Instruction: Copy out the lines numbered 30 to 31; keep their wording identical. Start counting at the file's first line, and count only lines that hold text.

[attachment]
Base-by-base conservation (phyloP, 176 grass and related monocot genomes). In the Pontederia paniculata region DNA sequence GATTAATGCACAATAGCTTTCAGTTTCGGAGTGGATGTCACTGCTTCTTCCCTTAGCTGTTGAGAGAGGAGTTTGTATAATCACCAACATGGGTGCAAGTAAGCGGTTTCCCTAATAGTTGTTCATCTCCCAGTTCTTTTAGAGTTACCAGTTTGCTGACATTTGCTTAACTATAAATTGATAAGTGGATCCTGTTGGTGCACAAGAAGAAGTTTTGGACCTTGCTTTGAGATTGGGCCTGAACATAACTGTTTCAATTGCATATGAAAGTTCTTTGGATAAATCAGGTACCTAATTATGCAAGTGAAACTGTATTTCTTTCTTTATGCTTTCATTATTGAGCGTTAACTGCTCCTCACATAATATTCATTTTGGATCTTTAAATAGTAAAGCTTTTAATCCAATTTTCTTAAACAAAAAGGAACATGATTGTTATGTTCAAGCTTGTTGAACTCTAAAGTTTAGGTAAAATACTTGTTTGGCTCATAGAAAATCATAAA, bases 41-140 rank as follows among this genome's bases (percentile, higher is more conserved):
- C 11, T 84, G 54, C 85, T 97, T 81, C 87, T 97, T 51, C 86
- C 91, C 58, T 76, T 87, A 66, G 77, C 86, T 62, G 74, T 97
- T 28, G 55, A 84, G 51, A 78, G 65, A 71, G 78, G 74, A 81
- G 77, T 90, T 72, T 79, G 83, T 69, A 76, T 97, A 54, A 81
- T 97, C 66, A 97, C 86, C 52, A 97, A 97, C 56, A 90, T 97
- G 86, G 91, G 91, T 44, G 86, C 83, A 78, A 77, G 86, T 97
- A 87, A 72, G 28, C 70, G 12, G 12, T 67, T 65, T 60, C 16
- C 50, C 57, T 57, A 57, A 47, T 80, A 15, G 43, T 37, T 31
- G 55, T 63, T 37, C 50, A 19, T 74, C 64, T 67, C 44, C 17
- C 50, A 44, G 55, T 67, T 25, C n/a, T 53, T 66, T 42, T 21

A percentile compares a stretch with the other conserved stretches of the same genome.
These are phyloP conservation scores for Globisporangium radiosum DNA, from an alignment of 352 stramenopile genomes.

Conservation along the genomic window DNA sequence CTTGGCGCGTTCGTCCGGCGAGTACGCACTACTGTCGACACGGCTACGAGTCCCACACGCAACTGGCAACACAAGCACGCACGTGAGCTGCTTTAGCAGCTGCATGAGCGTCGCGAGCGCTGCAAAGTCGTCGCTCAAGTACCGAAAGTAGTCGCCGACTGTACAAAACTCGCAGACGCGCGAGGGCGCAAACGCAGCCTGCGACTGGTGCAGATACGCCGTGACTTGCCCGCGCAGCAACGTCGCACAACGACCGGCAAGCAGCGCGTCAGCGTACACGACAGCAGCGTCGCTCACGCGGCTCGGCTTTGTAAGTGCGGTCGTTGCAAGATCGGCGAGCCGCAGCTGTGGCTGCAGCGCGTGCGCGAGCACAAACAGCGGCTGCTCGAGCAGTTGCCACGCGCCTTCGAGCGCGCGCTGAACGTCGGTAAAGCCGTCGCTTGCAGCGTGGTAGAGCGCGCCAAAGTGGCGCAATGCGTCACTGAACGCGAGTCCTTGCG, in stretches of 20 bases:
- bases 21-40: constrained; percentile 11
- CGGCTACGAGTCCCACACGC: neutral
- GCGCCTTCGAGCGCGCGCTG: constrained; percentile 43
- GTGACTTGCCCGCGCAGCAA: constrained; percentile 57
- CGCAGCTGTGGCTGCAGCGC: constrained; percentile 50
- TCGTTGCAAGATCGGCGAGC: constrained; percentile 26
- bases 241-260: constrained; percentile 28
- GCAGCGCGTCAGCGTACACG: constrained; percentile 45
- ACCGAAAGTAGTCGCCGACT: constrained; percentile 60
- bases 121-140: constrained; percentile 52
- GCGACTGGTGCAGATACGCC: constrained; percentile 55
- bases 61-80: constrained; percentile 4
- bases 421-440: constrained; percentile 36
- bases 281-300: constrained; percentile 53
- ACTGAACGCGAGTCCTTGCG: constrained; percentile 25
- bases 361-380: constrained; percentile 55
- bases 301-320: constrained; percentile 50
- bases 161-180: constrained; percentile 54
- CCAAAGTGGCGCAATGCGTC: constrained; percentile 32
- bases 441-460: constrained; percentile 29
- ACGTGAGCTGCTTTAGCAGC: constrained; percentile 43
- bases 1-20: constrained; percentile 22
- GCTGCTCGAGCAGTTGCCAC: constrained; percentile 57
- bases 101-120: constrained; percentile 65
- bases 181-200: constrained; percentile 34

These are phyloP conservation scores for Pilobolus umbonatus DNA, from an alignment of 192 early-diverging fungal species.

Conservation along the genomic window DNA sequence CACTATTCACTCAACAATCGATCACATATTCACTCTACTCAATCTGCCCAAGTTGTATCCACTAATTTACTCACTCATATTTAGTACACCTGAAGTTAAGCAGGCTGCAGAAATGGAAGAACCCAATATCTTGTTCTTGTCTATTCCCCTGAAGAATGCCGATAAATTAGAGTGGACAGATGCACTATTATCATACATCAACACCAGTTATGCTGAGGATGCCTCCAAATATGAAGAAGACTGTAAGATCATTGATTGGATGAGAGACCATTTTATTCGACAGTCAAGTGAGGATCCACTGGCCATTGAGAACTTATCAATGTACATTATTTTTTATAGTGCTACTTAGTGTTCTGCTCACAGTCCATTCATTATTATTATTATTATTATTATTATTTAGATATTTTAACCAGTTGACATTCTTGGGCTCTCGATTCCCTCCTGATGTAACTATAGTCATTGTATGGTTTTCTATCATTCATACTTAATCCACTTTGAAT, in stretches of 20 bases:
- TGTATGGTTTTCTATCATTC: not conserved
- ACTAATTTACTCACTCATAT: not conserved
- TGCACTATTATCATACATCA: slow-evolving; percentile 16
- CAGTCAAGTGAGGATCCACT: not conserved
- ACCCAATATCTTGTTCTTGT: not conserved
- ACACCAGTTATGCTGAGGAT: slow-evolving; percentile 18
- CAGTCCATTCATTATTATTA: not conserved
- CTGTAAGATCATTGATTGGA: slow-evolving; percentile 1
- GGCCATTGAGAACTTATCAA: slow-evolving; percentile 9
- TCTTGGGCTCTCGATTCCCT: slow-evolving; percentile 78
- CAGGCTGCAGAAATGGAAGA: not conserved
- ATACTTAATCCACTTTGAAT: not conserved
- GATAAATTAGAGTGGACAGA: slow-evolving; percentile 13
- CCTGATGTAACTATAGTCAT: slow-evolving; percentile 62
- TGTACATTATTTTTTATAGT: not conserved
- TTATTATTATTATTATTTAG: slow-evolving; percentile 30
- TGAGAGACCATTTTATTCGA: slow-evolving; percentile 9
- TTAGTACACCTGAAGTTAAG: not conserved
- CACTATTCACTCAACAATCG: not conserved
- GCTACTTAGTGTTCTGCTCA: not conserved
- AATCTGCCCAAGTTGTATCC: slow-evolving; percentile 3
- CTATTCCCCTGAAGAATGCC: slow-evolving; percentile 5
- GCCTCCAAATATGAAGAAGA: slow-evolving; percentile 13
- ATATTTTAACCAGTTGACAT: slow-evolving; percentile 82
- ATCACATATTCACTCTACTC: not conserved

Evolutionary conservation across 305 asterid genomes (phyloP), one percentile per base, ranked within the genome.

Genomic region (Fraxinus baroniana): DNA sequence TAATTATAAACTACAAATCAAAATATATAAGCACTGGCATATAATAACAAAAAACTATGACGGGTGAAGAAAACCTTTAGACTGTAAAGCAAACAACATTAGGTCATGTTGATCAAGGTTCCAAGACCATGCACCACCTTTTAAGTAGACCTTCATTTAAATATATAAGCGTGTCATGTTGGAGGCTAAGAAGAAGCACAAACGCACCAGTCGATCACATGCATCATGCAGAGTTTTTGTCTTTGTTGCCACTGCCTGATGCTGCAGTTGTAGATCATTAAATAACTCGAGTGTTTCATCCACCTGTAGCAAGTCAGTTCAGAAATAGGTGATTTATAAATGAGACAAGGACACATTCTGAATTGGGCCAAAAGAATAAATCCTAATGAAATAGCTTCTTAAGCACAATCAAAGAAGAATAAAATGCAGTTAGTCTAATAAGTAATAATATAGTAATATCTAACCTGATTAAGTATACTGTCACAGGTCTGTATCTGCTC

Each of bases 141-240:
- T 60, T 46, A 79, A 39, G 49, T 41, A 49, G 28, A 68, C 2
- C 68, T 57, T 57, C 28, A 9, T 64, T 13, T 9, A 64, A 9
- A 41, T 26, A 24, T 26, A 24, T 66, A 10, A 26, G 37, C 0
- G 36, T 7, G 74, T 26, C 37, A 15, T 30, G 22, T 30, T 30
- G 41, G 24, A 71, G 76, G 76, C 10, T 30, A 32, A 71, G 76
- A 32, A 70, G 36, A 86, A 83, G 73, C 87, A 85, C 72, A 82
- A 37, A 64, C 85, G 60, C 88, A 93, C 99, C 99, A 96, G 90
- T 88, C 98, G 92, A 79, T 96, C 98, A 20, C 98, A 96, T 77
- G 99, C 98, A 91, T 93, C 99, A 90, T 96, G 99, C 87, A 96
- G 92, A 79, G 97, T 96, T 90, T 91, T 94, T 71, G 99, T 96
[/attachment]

- bases 361-380: constrained; percentile 55
- bases 301-320: constrained; percentile 50